Sunday, July 8, 2012

Another Belleplain Foray

Belleplain State Forest continues to be one of my favorite places to take people for some 'let's see what happens' style wildlife-watching. Our latest walk started, as usual, at the mothing wall, where we found at least six of those raspberry-and-banana delights, the Rosy Maple Moth, a single Southern Flannel (going for the latest ever in New Jersey award!) plus - as usual since this is our first full year recording them - a few new surprises. After the moths and other insects at the lights, we headed into the woods and wetlands of Belleplain, starting first with some close encounters with Slaty Skimmers, going through their bizarre mating ritual which was described, then happened right before our eyes! Carnivorous Spoon-leaved Sundews were flowering and the ancient art of frog catching (a disappearing art sadly!!) was put to good use to identify some decidedly unspotty Southern Leopard Frogs. We rounded off with a study of the local huckleberries and blueberries - which involved some skilled tasting tests! - and finshed with a dazzling Ebony Jewelwing. Here's some of our finds:

I struggled with this moth at the time as it isn't in the new moth guide to our area. However, an internet search eventually led me to Nepytia pellucidaria, a species which is poorly known but which is perhaps the most likely member of its genus to occur in our area. At least five were at the light today [photo by Mike Crewe].

Moth species that disguise themselves from predators during the day by looking like pieces of lichen and blending in with their surroundings are very common in woodland areas. This Mottled Prominent was one of two seen at Belleplain today and behaved very obligingly for the cameras [photo by Mike Crewe].

Our best find of the day, simply because it is so crazy! This strange beast, looking somewhat like a dragonfly with silly antennae is known as a Four-spotted Owlfly (Ululodes quadripunctatus). I guess they are called owlflies because they have very hairy heads and thoraxes. They are actually quite closely related to Ant-lions - those insects that build those little pits in the ground when they are young, to capture ants. Owlfly nymphs are very similar to Ant-lion nymphs, but they roam freely through the leaf litter and don't build pits [photo by Mike Crewe].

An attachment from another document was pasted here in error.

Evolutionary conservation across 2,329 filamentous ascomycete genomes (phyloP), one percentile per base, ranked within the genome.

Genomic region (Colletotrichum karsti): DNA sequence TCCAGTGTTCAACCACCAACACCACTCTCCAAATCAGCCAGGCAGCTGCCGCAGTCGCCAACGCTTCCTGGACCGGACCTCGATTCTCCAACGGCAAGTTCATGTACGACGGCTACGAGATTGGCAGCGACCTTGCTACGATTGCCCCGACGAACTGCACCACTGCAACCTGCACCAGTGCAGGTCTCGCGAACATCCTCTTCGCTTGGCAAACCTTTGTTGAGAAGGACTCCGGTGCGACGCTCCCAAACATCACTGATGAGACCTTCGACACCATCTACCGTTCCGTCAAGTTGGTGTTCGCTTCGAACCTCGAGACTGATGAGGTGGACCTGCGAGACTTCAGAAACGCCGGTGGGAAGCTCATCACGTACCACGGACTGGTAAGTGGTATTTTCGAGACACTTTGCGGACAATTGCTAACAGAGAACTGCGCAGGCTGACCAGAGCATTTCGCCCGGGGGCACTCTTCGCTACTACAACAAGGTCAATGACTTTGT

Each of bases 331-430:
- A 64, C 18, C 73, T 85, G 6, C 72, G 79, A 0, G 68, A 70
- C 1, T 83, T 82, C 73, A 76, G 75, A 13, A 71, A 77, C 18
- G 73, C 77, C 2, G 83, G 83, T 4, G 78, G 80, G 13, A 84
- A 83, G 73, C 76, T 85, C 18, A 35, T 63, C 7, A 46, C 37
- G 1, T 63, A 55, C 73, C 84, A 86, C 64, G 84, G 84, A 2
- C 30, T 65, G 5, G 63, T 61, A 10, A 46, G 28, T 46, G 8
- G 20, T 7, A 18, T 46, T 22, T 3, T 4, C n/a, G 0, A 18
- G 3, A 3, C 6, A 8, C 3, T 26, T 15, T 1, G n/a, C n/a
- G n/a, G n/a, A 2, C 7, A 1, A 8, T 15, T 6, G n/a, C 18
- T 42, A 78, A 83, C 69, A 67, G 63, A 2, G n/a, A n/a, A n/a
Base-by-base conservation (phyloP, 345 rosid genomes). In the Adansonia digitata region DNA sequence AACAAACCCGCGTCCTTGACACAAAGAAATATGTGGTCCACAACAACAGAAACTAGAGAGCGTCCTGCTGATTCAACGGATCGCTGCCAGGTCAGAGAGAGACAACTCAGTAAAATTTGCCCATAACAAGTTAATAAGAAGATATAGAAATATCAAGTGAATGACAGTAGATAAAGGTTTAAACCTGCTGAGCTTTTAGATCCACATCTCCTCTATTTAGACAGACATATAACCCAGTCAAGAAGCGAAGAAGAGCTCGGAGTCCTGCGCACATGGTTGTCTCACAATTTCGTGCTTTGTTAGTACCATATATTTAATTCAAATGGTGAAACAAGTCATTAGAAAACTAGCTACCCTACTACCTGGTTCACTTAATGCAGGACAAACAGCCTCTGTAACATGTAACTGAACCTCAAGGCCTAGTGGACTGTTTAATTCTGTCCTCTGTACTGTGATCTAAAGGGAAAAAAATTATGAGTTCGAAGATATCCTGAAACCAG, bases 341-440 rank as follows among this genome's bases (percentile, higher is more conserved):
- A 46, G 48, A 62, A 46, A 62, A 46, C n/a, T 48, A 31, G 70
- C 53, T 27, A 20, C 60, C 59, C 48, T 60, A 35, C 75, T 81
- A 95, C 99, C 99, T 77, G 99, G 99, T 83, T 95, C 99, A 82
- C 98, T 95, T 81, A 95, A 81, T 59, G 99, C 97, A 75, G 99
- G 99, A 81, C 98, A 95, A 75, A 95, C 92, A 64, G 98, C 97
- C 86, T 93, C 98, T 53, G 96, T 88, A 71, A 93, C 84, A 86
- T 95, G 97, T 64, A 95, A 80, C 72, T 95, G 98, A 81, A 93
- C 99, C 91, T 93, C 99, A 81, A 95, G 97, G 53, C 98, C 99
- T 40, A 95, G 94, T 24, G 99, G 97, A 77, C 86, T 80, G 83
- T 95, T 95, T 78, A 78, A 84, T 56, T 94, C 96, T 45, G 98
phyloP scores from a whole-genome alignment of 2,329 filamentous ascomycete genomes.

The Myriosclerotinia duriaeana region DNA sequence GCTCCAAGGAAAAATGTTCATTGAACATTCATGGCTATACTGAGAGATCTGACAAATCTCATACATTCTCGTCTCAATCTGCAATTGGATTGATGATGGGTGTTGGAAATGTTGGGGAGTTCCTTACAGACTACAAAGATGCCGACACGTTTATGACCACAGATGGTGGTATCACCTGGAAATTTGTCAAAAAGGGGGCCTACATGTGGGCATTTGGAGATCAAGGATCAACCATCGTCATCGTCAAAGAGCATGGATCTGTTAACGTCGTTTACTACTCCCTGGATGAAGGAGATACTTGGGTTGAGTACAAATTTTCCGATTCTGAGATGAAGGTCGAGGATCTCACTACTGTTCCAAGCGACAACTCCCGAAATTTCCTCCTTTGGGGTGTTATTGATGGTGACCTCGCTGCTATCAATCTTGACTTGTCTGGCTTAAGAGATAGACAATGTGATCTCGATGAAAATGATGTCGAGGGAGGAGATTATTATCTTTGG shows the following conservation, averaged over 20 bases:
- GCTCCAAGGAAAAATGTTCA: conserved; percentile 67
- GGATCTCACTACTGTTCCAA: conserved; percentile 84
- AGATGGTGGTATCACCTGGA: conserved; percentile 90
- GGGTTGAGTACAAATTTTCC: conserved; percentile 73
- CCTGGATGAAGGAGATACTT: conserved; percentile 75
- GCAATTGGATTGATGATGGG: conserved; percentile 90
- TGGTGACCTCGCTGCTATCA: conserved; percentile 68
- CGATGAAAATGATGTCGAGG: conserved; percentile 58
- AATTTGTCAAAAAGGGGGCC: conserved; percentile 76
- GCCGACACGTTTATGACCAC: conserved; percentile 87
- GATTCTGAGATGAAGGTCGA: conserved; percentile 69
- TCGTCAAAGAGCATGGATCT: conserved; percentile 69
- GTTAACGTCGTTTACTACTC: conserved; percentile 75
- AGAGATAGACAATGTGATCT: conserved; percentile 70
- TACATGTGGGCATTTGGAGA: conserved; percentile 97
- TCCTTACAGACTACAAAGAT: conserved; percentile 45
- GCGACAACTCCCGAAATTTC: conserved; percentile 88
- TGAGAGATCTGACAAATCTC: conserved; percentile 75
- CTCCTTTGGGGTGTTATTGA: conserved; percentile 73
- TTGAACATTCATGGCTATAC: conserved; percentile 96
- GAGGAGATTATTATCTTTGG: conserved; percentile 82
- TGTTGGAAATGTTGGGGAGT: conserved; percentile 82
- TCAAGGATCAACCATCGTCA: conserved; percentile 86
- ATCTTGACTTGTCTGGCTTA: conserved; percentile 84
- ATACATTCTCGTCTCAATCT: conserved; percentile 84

A real close-up reveals one of the most peculiar features of owlflies - their split compound eyes! This individual looks as though it has its head turned to show the top, where the two eyes meet, but in fact this is just one compound eye and it has that curved split across the middle; I can't begin to imagine what sort of a view of the world this gives the creature...[photo by Mike Crewe].

Recent Bird Sightings
At least three American Avocets recently turned up at Brigantine but I have heard of no further sightings of the Ruff reported from there a few days ago. The Dickcissel continues at Brigantine and a steady trickle of early migrant shorebirds and Glossy Ibises continues though our area. At Cape May Point, Saturday's CMBO walks turned up the first Pied-billed Grebe and juvenile Little Blue Heron of the fall, while Don Friday had a surprise visitor to his yard in the form of a Pine Siskin - keep an eye out for those strange goings on in your back yard - one of my regular correspondences has two young Green Herons regularly visiting his birdbath in hot weather in Lower Cape May at the moment!